Israeli scientists say they have discovered that plants native to desert regions can help themselves to food by catching dust on their leaves and extracting what they need, in a breakthrough that could help farmers to reduce the use of environmentally damaging chemical fertilizers.
Experiments show that native Israeli plants such as wheat and chickpeas grow more hairs on their leaves when they are short on phosphorus — a building block needed by all cells of living things. The hairs trap moisture, which makes them stickier and better able to catch dust particles from the air, and the leaves secrete acid that dissolves the phosphorus into a liquid form that the plant can absorb.
Dr. Avner Gross, a Ben-Gurion University of the Negev geographer, said he had a eureka moment during a walk outside his home at Neve Shalom, in the Judean Hills, outside of Jerusalem, immediately after a dust storm almost two years ago.
“I’ve been working on dust for six to seven years and have seen it contains various elements [needed for plant growth],” Gross told the Times of Israel. “It already seemed logical to me that plants would use it. Then in January last year, after a big dust storm, I went into the forest near my home and I noticed that dust had stuck to all the leaves. I wondered if there was more to this than met the eye.”
Gross, whose research has focused on the impact of climate change on the natural environment, approached Dr. Ran Erel of the Agriculture Ministry’s Volcani Agricultural Research Organization, who was initially skeptical but willing to experiment.
The two of them chose to look at phosphorus, which is so essential to plants and to the fertilizer industry. They took pots of lettuce, starved them of phosphorus, and then sprinkled desert dust on the leaves, ensuring that none touched the soil. The plants doubled in size.
Gross unveiled the discovery at this month’s online meeting of the American Geophysical Union, and is working on publishing his findings in a peer-reviewed journal. It was earlier reported on by The Economist.
He surmised that the discovery could help cut down on the use of fertilizers that rely on phosphates.
“This could be very interesting with great potential,” Gross said. “It raises agricultural and climate questions. This knowledge could lead to a way of reducing chemical phosphate use by dusting the leaves, as well as possibly recycling dust, rather than mining it by taking it from building sites or quarries,” he said.
While researchers believe the amount of dust created by human activity is increasing, scientists are unsure whether a warming planet will result in increased dust or less of it. Gross’s findings suggest that in a less dusty world, some plants will lose out.
“Climate change is causing the earth’s deserts to move away from the equator towards us. So in areas with more dust, like Israel, dust-adapted plants will have a big advantage, but in other areas, where the dust disappears, this might have an adverse effect on plants,” he said.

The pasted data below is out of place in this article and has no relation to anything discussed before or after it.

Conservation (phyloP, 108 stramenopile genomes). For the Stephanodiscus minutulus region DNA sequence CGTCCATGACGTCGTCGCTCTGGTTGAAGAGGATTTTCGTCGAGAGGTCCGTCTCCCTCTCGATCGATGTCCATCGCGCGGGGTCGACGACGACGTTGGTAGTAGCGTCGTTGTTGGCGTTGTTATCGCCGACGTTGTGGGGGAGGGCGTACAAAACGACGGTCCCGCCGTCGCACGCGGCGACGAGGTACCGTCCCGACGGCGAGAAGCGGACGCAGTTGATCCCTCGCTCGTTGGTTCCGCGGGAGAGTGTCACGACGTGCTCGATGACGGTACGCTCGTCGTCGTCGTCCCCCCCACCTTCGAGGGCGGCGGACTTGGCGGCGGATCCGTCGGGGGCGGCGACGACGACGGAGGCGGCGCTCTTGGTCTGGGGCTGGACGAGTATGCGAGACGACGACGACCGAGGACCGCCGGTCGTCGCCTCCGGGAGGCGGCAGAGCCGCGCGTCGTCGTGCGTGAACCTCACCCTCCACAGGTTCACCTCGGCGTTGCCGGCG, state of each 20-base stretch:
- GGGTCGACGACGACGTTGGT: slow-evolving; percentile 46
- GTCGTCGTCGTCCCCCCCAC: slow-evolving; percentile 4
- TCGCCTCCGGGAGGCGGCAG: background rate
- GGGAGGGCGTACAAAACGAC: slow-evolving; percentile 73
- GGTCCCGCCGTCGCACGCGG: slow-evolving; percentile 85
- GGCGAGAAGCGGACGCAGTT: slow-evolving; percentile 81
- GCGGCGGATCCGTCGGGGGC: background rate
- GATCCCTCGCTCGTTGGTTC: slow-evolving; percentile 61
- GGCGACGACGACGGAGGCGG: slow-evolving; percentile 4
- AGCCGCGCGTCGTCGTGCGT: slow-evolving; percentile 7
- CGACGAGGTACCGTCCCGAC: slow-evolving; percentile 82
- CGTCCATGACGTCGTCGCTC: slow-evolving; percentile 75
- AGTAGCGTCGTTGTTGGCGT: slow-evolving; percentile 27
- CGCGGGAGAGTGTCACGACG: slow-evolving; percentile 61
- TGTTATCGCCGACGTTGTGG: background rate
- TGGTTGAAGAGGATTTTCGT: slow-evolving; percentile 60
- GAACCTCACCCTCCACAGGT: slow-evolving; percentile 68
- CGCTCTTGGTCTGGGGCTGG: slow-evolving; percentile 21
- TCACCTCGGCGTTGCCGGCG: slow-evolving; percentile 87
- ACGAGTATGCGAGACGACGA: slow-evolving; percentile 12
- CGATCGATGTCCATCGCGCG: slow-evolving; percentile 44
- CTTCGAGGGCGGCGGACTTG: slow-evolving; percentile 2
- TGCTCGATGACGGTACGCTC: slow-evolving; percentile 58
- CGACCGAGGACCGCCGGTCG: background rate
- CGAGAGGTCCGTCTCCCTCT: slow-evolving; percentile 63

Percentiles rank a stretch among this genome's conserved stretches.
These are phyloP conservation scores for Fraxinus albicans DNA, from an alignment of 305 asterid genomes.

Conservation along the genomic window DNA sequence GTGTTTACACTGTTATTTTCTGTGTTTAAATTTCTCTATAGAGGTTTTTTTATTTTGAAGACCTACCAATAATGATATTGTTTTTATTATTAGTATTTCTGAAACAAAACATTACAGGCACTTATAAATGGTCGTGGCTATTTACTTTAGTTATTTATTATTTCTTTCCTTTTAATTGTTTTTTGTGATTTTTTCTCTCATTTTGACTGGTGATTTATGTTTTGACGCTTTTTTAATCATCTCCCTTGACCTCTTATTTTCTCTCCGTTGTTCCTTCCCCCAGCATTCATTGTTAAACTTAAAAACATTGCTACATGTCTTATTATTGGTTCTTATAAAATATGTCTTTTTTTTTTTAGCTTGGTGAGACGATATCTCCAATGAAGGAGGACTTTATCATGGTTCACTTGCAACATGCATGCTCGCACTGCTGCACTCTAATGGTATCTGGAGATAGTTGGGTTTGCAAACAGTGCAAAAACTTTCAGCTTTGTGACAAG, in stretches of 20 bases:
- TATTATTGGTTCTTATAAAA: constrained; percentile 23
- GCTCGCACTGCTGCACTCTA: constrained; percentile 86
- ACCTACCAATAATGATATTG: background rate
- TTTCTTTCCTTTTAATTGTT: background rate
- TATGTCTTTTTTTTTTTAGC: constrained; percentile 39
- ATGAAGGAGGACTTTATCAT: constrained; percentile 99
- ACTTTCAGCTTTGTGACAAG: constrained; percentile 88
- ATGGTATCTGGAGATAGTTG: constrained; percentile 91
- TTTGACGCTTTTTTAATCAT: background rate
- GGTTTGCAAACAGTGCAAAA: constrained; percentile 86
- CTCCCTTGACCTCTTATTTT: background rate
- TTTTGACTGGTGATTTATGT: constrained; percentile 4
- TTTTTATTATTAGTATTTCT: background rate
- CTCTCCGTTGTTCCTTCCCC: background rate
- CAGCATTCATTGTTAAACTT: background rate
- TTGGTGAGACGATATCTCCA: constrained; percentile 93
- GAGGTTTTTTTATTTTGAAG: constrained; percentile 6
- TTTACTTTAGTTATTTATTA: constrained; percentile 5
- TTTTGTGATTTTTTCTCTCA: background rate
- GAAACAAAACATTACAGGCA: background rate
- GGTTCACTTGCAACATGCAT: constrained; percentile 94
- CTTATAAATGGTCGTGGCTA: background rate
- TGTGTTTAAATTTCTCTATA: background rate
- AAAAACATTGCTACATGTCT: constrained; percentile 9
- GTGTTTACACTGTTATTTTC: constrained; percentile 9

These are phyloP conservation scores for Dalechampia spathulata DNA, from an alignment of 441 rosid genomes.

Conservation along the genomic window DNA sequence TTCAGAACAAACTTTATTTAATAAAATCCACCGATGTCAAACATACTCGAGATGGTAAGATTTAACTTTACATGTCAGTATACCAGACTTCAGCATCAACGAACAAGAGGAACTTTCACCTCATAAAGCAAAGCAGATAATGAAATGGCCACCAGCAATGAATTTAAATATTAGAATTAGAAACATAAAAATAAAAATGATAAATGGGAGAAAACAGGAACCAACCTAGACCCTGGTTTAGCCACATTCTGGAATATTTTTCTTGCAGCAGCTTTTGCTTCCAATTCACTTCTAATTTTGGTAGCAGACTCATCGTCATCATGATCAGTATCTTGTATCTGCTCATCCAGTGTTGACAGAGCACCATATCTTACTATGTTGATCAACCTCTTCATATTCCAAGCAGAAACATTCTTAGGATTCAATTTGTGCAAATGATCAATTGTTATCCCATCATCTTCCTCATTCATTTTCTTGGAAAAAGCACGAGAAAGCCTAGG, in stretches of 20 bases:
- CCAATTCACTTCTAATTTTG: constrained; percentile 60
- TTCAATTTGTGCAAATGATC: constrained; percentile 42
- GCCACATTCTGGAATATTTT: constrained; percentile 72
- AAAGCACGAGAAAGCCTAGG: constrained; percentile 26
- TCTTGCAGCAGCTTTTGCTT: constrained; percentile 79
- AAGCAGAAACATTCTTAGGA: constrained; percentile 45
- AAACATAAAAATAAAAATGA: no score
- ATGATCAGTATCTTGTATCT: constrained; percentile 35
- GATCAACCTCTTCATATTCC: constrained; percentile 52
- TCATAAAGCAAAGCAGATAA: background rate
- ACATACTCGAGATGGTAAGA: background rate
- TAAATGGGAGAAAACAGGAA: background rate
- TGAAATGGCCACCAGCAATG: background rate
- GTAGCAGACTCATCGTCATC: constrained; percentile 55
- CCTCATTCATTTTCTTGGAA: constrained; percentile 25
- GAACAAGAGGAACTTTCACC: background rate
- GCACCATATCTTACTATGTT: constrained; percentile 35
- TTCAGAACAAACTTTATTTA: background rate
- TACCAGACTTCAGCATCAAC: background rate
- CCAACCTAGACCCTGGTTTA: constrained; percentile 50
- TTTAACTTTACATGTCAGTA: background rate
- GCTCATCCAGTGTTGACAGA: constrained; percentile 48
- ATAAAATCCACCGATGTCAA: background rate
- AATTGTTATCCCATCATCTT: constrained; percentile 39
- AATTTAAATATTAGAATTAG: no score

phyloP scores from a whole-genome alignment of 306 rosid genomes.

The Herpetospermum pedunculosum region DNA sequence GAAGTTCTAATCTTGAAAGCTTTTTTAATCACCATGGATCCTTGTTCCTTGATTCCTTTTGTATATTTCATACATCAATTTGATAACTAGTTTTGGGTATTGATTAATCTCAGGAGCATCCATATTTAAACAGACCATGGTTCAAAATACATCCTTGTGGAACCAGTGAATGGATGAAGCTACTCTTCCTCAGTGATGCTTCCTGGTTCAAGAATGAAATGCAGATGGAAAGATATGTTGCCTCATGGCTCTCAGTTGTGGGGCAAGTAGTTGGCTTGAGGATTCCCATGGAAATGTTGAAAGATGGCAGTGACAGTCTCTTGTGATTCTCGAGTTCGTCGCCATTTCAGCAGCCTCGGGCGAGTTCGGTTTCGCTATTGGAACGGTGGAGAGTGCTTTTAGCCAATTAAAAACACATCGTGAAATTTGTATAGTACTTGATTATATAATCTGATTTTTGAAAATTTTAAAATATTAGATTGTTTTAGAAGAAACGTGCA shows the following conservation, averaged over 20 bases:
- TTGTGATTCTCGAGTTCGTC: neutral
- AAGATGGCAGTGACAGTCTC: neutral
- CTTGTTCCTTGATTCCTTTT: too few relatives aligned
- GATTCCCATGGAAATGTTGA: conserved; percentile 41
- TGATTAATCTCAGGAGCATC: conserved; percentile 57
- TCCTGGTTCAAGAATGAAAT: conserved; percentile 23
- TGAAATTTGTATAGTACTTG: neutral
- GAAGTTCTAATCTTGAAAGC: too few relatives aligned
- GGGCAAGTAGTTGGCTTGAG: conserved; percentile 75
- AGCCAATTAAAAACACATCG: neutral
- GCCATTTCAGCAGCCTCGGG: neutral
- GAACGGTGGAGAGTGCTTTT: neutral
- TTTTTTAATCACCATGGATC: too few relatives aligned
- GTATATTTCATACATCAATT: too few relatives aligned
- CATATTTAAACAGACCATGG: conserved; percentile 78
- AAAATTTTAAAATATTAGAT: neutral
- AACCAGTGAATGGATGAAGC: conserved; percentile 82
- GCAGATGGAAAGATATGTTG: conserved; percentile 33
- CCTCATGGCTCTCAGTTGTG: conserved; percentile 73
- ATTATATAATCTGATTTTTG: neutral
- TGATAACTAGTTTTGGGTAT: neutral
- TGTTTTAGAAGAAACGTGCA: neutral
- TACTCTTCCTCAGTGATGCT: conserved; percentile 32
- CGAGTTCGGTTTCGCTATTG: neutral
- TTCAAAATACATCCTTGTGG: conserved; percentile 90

Farmers have known for some time that leaves can be sprayed with liquid phosphorus, but have assumed that the plants only absorb it after it has been extracted and industrially broken down with acid.
That certain plants can physically change their leaf surface when they need phosphorus and secrete the acid themselves to break it down is new to science — and apparently what plants in Israel and other dusty regions have been doing long before chemical fertilizers were invented.
The irony is that the source of the phosphorus for the dust and for the chemical fertilizers is the same — rocks found in parts of the Levant, including Morocco, Algeria and Israel (where Israel Chemicals Ltd extracts it from the Negev desert), as well as China and the US. The difference between sprinkling natural rock dust onto crops and producing industrial phosphorus is that phosphate mining is costly and produces mountains of toxic waste that can pollute the environment. It is also being mined in such quantities that it is expected to run out worldwide by the end of the century. Chemical fertilizers, meanwhile, can denude soil of nutrients.
After the initial experiments, Gross and Erel linked up with Dr. Ilana Shtein, an expert in plant anatomy from the Eastern R and D Center in the West Bank city of Ariel, and hired Dr. Sudeep Tiwari of the Volcani Center, who is carrying out the actual experiments.
Tiwari has been taking different kinds of phosphorus-enriched desert dust and sprinkling it on the leaves of several species of food plants that have been deprived of phosphorus in advance.
The results so far are that native plants, such as wheat and chickpeas, increase in size, compared to control plants which are also starved, but not given any dust. By contrast, corn, which hails from South America, is not evolved to deal with dust, and thus does not have the ability to pull out the phosphorous.
The tests have also shown that dusting the leaves generates more growth than dusting the roots. That may be because leaves have a larger surface area and can thus capture more dust particles, Gross said.
The experiments are now being expanded to tomatoes (native to non-dusty parts of central America), avocado (from tropical rainforests that receive Saharan Desert dust), and native Israeli trees, such as oaks.
The researchers are also looking at whether plants can extract other minerals from dust, such as iron, potassium, and zinc.
“From a genetic point of view, plants are more complex than people,” Gross said. “They must find whatever they need without moving.”